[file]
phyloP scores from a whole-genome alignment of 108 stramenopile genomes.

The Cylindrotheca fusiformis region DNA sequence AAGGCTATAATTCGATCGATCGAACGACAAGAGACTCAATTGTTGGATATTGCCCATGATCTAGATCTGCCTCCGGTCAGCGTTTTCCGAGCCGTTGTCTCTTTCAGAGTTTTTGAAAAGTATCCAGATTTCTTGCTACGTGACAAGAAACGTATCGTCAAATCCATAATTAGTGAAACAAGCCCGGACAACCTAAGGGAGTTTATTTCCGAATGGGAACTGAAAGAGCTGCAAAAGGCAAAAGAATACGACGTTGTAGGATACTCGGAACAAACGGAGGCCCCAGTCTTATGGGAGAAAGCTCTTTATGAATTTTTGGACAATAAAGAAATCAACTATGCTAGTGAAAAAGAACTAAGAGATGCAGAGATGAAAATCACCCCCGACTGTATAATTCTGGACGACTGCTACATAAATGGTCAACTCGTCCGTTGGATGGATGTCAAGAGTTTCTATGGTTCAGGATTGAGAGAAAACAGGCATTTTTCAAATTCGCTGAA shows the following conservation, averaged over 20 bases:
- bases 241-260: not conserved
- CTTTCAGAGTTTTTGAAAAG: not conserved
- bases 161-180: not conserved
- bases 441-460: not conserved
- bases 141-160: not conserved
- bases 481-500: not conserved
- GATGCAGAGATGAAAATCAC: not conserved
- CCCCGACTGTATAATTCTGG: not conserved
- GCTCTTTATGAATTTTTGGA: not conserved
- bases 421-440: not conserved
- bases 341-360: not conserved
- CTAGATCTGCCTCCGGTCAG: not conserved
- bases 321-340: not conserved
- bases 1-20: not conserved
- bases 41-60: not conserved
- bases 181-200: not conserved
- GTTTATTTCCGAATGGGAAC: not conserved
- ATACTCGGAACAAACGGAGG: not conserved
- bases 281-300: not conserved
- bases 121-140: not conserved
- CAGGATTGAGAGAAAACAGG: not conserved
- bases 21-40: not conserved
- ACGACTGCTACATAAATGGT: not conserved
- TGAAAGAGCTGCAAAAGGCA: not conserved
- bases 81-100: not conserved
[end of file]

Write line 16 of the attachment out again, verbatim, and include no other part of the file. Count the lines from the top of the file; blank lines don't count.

- bases 1-20: not conserved